Nibbler might be OK if you can get one that will handle 1/8" steel. Hammer and bolster would be hard work and bloody noisey...
Almost filling with water then cutting the top off with a grinder is probably the safest. Then drain some of the water and cut again just above the water/oil line, repeat as required.
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Dave.
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On Wednesday, September 11, 2013 9:20:10 AM UTC+1, Dave Liquorice wrote:


It was both, either one would kill you.
They were working in a tank, so there was a hazard from asphyxiation due to heavier-than-air gases and vapours and then the explosion hazard of the fumes. I think the tank had been emptied for several years, but don't recall the details. There were detectors for both O2 concentration and flammable gases throughout.
The tanks had contained red diesel type heating oil (ClassD?). ,



It leaks, so it has already got one ;-). If it has corroded along the water line, as someone described above, that opening should be easily enlarged.
By ventilate, i meant leave open for days/weeks, but forgot to say that.

Noisy; I don't think thin steel would be hard to cut.
I've cut up a domestic galvanized water tank with a jig saw (very easy) due to the spark risk in the loft; I'd prefer something with pneumatic power for this.
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On 10/09/13 14:37, Jim K wrote:

angle grinder after emptying it. If prissy fill it with water first oil will float to the top and spill out

yes, ignore them

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retired heating oil tank - disposal options?

If steel, leave it in the front garden and it will magically disappear overnight :-)
Mike
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On 10/09/2013 14:37, Jim K wrote:

Assuming steel, I read somewhere that a hammer and cold-chisel could be safely used for this. Sounds like hard work to me.
I know of someone currently selling a house with a couple of 1000 litre(ish) unbunded steel diesel tanks in an outbuilding. Only slightly rusty. I'm wondering whether these are more of a liability than a selling point.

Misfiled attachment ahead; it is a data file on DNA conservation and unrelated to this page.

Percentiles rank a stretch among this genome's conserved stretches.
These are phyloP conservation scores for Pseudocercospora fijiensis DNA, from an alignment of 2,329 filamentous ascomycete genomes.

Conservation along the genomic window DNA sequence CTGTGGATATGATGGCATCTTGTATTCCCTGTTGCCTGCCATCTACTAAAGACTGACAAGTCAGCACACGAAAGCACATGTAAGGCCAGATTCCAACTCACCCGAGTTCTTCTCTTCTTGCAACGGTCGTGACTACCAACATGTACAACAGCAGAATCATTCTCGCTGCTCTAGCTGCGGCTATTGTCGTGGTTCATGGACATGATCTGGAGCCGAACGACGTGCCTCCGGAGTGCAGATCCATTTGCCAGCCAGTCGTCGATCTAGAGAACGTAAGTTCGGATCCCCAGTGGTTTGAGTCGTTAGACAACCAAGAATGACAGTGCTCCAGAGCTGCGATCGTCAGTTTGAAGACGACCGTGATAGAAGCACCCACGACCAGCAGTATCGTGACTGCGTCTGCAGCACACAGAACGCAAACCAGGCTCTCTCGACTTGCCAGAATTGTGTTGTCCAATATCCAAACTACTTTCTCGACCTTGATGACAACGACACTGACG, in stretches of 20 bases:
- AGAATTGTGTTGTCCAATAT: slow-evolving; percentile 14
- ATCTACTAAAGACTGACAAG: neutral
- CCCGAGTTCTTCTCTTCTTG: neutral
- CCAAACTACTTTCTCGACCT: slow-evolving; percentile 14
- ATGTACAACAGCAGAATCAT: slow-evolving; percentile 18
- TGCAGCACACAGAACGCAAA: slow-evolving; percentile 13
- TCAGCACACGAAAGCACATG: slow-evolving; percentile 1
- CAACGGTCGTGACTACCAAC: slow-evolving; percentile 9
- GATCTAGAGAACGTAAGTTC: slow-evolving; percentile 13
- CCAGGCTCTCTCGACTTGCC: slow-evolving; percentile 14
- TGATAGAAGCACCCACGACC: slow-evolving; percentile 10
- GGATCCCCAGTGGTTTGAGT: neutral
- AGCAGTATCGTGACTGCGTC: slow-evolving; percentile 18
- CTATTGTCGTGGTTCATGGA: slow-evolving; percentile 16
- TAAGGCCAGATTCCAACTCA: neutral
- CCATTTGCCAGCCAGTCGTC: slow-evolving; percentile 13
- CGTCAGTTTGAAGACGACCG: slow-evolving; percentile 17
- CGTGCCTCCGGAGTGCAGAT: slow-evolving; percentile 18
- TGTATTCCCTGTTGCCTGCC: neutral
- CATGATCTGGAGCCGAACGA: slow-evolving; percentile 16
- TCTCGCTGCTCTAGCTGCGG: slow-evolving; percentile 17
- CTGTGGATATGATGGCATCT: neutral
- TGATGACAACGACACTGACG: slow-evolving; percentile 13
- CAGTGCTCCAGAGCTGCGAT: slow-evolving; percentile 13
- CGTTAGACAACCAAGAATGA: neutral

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On 10/09/2013 14:37, Jim K wrote:

Ring the local scrap merchants, they might come and get it.
I left mine at a scrap merchant, but I happened to have something to move it with.
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Michael Chare

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On Tue, 10 Sep 2013 06:37:05 -0700 (PDT), Jim K wrote:

How big? The galvanised water tank that I've just repurposed as a water butt is 3 x 3 x 2'6 (125 gallon, 600 l ish) and is almost to heavy for a one man handle, besides the size. It's made of sheet steel about 1/8" thick.
Heating oil isn't that flamable, angle grinder but obviously keeping a look out ...
Regs, donno about the tank. Disposal of the remaining oil, water and shite in the bottom might be "regulated". Unless you have a handy bit of "waste ground" on your property not sure what you could do with it. Waste (engine) oil tank at a local HWRC? A garage probably won't want it as they tend to burn the old engine oil to heat the garage.
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Dave.
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Many recycle centres have a place you can tip waste oil. Sump oil I think but no-one would know.